State funds critical to schools
&uot;Regardless of what happens with the governor’s ($1.3 billion) tax increase proposal, we face the issue of rapid growth and the need for capital outlay funds.&uot;
Those were the words of Shelby County Schools Superintendent Evan Major following a meeting of school superintendents from across the state in Montgomery last Friday.
The meeting was called by State School Superintendent Ed Richardson.
Major said Richardson informed the superintendents that the governor is &uot;sincere in his plea that we support the package of bills coming forward&uot; and that the governor &uot;sincerely wants to see education in Alabama improve.&uot;
Gov. Bob Riley is proposing several measures including a property tax hike to help the state overcome severe budget shortfalls.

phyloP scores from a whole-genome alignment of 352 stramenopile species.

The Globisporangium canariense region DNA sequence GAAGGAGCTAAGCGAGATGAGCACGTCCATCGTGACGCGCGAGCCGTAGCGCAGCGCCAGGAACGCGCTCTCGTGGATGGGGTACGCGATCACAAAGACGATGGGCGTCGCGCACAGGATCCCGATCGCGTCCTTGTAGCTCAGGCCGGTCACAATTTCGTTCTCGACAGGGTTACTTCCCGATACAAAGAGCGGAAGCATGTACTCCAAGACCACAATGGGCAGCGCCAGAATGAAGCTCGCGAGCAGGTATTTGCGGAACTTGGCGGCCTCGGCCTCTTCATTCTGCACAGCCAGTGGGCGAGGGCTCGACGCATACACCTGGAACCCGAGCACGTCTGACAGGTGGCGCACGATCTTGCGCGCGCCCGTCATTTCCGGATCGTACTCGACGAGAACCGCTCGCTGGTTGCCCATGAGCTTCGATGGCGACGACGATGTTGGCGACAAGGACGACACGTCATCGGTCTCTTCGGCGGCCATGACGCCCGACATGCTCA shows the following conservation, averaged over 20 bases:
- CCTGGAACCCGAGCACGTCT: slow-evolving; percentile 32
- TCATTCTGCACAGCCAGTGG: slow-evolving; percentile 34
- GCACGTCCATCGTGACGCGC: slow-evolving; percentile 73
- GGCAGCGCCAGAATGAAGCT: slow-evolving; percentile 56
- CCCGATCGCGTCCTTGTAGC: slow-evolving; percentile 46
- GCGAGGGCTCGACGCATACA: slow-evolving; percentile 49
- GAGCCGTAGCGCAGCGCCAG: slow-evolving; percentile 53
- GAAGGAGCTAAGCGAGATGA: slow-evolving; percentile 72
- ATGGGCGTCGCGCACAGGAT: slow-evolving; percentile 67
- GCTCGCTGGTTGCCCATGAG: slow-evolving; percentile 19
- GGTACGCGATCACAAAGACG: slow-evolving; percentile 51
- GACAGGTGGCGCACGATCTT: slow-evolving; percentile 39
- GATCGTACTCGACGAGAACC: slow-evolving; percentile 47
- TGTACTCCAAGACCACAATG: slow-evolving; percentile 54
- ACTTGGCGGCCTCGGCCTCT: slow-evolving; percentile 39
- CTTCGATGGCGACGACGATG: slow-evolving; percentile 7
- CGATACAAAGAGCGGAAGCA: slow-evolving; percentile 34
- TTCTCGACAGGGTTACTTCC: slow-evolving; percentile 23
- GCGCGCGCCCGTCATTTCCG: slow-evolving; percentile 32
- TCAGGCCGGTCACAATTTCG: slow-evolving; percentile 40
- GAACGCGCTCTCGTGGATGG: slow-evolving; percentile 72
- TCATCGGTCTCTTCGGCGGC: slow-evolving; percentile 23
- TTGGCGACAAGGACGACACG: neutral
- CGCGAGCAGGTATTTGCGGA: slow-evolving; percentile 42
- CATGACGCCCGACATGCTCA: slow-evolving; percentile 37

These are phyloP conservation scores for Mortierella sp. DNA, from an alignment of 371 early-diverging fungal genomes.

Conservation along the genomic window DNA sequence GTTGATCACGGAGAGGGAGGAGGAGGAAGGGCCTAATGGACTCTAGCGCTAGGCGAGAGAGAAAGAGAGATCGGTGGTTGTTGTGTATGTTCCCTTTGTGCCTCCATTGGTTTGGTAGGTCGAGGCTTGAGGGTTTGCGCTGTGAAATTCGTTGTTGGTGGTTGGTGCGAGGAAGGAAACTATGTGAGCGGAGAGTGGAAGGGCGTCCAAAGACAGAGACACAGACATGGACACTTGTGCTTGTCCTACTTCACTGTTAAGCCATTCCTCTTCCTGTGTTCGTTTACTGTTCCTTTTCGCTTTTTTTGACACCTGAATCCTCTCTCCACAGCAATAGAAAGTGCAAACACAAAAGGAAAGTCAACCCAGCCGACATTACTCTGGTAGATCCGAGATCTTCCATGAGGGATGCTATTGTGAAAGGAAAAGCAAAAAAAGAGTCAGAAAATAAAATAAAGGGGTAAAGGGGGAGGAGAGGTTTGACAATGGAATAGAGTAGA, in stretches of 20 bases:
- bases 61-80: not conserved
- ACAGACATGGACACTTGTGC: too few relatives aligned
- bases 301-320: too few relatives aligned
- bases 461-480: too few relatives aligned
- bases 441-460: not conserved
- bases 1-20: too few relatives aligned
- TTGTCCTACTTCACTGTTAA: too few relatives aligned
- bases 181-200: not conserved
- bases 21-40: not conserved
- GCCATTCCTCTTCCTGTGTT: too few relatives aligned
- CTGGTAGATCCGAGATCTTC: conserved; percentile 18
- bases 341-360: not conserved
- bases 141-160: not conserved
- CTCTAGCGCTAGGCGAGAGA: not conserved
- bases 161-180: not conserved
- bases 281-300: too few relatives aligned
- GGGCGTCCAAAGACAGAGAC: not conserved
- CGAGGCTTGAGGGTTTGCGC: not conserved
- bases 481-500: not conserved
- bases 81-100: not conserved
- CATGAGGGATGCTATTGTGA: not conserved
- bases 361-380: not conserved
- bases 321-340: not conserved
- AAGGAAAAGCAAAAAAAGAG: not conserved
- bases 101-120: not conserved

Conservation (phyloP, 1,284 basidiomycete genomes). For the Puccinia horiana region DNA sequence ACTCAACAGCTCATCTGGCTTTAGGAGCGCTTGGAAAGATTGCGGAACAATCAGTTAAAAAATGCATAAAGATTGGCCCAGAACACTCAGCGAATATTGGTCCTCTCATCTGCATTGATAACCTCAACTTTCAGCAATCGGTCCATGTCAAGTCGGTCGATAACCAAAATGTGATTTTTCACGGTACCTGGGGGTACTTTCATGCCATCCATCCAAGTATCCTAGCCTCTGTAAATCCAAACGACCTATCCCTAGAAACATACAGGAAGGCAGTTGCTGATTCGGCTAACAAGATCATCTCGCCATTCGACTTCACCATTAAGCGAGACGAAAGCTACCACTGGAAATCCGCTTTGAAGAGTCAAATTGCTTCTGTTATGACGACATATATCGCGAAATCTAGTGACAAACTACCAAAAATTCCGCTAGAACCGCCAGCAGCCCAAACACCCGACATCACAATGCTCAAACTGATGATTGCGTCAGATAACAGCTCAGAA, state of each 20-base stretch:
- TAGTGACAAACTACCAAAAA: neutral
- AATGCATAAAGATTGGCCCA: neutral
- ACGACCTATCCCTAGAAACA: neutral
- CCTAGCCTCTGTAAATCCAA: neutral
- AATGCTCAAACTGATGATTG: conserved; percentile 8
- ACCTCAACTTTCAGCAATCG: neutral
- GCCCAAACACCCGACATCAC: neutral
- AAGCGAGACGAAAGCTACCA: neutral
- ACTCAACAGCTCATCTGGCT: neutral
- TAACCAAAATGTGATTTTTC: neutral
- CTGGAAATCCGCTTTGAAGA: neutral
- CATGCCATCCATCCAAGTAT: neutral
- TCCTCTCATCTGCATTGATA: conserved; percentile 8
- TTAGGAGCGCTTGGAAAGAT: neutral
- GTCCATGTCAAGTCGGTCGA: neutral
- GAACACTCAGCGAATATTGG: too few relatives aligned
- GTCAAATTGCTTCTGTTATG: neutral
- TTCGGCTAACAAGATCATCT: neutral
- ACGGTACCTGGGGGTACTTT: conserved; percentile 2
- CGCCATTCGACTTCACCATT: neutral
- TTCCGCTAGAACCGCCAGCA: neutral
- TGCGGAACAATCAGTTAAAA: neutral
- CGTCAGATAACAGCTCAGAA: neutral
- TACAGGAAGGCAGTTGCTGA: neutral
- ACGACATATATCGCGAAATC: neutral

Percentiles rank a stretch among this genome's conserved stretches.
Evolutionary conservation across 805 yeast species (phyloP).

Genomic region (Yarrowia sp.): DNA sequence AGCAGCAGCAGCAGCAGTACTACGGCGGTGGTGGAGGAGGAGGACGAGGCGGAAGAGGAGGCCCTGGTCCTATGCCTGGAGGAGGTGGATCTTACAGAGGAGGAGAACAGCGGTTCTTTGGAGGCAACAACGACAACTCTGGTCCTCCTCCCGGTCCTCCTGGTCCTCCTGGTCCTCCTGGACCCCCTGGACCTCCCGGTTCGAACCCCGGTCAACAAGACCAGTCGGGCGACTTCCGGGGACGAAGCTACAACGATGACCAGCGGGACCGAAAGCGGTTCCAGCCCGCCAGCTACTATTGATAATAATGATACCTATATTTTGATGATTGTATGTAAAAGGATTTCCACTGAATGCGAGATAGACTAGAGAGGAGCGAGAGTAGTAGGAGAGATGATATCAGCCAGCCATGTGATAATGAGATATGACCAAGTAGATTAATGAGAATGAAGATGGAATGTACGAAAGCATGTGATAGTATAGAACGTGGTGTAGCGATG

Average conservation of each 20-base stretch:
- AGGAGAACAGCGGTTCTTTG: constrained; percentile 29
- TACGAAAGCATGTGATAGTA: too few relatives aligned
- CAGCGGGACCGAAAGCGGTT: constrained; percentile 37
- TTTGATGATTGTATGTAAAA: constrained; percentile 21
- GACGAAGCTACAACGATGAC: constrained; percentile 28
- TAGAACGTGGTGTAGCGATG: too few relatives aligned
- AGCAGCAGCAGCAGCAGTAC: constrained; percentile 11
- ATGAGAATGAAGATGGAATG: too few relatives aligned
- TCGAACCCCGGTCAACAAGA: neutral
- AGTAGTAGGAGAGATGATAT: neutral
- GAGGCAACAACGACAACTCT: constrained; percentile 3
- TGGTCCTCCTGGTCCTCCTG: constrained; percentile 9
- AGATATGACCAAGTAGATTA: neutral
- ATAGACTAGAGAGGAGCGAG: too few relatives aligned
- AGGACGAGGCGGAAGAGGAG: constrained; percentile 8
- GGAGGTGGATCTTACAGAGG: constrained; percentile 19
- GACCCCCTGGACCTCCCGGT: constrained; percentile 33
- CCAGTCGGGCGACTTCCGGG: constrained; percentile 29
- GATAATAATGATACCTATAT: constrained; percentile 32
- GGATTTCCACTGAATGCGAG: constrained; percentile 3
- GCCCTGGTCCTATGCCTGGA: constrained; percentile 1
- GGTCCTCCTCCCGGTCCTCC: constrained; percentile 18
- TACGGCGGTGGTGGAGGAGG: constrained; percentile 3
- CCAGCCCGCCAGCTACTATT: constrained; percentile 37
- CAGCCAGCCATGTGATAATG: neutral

Major quoted Richardson saying that if the governor’s package fails and the legislature does not have a budget in October, he will recommend that some schools across the state be closed.
On that note, Major said 50 percent of Shelby County Schools’ budget comes from state funds.
And while he said Shelby County Schools are in better shape than most, &uot;We couldn’t make payroll at the end of October without state funds.&uot;
Major stressed Shelby County Schools could not operate for an extended period of time without level or increased state funding.
&uot;I have faith in the people and the legislature that we will have a budget in October.
&uot;If the tax package fails, the worst scenario would be a terribly prorated budget,&uot; he said.
What about Shelby County School’s own 9-mill property tax increase proposal to fund school construction?
Major said the governor signed the Shelby County bill Friday that would allow the local school tax referendum.
However, he said, &uot;Certainly we’ve got to consider the fact right now with the governor’s package being voted on Sept. 9, it’s probably not a good time to go out with our local bill.
&uot;The board and I are studying to try to come up with the best plan.&uot;